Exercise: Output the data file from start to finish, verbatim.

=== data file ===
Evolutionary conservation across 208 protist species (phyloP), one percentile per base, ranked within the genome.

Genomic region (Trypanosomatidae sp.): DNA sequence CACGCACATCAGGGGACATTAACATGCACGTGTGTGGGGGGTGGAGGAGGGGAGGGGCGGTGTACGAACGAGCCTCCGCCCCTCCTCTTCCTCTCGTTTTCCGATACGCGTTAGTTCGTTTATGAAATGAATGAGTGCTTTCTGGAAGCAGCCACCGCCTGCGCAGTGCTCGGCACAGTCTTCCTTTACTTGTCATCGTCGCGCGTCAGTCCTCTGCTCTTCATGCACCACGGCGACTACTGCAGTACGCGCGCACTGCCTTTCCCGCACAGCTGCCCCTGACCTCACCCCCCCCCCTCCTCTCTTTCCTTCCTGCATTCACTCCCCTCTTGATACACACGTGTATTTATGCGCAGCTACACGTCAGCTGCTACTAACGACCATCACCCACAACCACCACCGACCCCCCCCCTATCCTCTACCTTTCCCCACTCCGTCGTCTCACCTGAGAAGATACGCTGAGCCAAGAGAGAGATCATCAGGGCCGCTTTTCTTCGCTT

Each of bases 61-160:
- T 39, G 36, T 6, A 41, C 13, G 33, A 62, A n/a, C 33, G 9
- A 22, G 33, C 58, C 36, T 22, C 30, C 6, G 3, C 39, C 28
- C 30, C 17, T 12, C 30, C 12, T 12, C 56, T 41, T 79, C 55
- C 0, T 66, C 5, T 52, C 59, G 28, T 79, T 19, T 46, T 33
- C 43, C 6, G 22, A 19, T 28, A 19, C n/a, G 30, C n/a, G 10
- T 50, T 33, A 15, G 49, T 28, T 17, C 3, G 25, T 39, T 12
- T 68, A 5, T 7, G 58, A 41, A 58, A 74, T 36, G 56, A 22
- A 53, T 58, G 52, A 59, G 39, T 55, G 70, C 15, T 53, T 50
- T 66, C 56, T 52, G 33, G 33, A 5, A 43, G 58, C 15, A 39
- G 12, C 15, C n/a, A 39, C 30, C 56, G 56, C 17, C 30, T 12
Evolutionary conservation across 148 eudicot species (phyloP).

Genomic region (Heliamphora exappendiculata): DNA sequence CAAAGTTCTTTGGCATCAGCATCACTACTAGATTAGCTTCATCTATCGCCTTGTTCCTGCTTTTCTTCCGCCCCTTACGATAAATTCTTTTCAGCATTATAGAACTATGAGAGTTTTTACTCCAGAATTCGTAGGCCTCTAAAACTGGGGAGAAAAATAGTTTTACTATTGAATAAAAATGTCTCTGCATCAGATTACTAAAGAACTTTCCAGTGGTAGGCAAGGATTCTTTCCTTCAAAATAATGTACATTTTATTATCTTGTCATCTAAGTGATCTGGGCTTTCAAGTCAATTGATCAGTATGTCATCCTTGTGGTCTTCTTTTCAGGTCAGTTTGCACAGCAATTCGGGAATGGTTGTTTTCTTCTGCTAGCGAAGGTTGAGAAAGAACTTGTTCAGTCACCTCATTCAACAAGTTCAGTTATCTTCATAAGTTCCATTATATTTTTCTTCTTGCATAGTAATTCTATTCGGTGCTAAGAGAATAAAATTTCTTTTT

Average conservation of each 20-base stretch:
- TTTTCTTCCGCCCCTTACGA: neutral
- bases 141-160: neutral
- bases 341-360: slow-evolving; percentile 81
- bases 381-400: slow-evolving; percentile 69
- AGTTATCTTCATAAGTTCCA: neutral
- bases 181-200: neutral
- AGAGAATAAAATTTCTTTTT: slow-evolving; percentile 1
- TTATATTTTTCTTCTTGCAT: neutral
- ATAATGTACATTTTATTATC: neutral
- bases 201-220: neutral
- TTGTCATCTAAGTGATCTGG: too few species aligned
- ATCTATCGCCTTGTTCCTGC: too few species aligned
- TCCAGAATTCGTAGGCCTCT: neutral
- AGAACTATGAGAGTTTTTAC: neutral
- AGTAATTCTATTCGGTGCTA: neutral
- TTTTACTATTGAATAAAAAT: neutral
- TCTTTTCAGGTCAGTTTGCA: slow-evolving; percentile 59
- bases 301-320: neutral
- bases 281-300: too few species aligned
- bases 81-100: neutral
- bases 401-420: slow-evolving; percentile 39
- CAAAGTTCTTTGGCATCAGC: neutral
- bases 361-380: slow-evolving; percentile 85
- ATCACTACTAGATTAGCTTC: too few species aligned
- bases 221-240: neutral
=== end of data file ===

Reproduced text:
Evolutionary conservation across 208 protist species (phyloP), one percentile per base, ranked within the genome.

Genomic region (Trypanosomatidae sp.): DNA sequence CACGCACATCAGGGGACATTAACATGCACGTGTGTGGGGGGTGGAGGAGGGGAGGGGCGGTGTACGAACGAGCCTCCGCCCCTCCTCTTCCTCTCGTTTTCCGATACGCGTTAGTTCGTTTATGAAATGAATGAGTGCTTTCTGGAAGCAGCCACCGCCTGCGCAGTGCTCGGCACAGTCTTCCTTTACTTGTCATCGTCGCGCGTCAGTCCTCTGCTCTTCATGCACCACGGCGACTACTGCAGTACGCGCGCACTGCCTTTCCCGCACAGCTGCCCCTGACCTCACCCCCCCCCCTCCTCTCTTTCCTTCCTGCATTCACTCCCCTCTTGATACACACGTGTATTTATGCGCAGCTACACGTCAGCTGCTACTAACGACCATCACCCACAACCACCACCGACCCCCCCCCTATCCTCTACCTTTCCCCACTCCGTCGTCTCACCTGAGAAGATACGCTGAGCCAAGAGAGAGATCATCAGGGCCGCTTTTCTTCGCTT

Each of bases 61-160:
- T 39, G 36, T 6, A 41, C 13, G 33, A 62, A n/a, C 33, G 9
- A 22, G 33, C 58, C 36, T 22, C 30, C 6, G 3, C 39, C 28
- C 30, C 17, T 12, C 30, C 12, T 12, C 56, T 41, T 79, C 55
- C 0, T 66, C 5, T 52, C 59, G 28, T 79, T 19, T 46, T 33
- C 43, C 6, G 22, A 19, T 28, A 19, C n/a, G 30, C n/a, G 10
- T 50, T 33, A 15, G 49, T 28, T 17, C 3, G 25, T 39, T 12
- T 68, A 5, T 7, G 58, A 41, A 58, A 74, T 36, G 56, A 22
- A 53, T 58, G 52, A 59, G 39, T 55, G 70, C 15, T 53, T 50
- T 66, C 56, T 52, G 33, G 33, A 5, A 43, G 58, C 15, A 39
- G 12, C 15, C n/a, A 39, C 30, C 56, G 56, C 17, C 30, T 12
Evolutionary conservation across 148 eudicot species (phyloP).

Genomic region (Heliamphora exappendiculata): DNA sequence CAAAGTTCTTTGGCATCAGCATCACTACTAGATTAGCTTCATCTATCGCCTTGTTCCTGCTTTTCTTCCGCCCCTTACGATAAATTCTTTTCAGCATTATAGAACTATGAGAGTTTTTACTCCAGAATTCGTAGGCCTCTAAAACTGGGGAGAAAAATAGTTTTACTATTGAATAAAAATGTCTCTGCATCAGATTACTAAAGAACTTTCCAGTGGTAGGCAAGGATTCTTTCCTTCAAAATAATGTACATTTTATTATCTTGTCATCTAAGTGATCTGGGCTTTCAAGTCAATTGATCAGTATGTCATCCTTGTGGTCTTCTTTTCAGGTCAGTTTGCACAGCAATTCGGGAATGGTTGTTTTCTTCTGCTAGCGAAGGTTGAGAAAGAACTTGTTCAGTCACCTCATTCAACAAGTTCAGTTATCTTCATAAGTTCCATTATATTTTTCTTCTTGCATAGTAATTCTATTCGGTGCTAAGAGAATAAAATTTCTTTTT

Average conservation of each 20-base stretch:
- TTTTCTTCCGCCCCTTACGA: neutral
- bases 141-160: neutral
- bases 341-360: slow-evolving; percentile 81
- bases 381-400: slow-evolving; percentile 69
- AGTTATCTTCATAAGTTCCA: neutral
- bases 181-200: neutral
- AGAGAATAAAATTTCTTTTT: slow-evolving; percentile 1
- TTATATTTTTCTTCTTGCAT: neutral
- ATAATGTACATTTTATTATC: neutral
- bases 201-220: neutral
- TTGTCATCTAAGTGATCTGG: too few species aligned
- ATCTATCGCCTTGTTCCTGC: too few species aligned
- TCCAGAATTCGTAGGCCTCT: neutral
- AGAACTATGAGAGTTTTTAC: neutral
- AGTAATTCTATTCGGTGCTA: neutral
- TTTTACTATTGAATAAAAAT: neutral
- TCTTTTCAGGTCAGTTTGCA: slow-evolving; percentile 59
- bases 301-320: neutral
- bases 281-300: too few species aligned
- bases 81-100: neutral
- bases 401-420: slow-evolving; percentile 39
- CAAAGTTCTTTGGCATCAGC: neutral
- bases 361-380: slow-evolving; percentile 85
- ATCACTACTAGATTAGCTTC: too few species aligned
- bases 221-240: neutral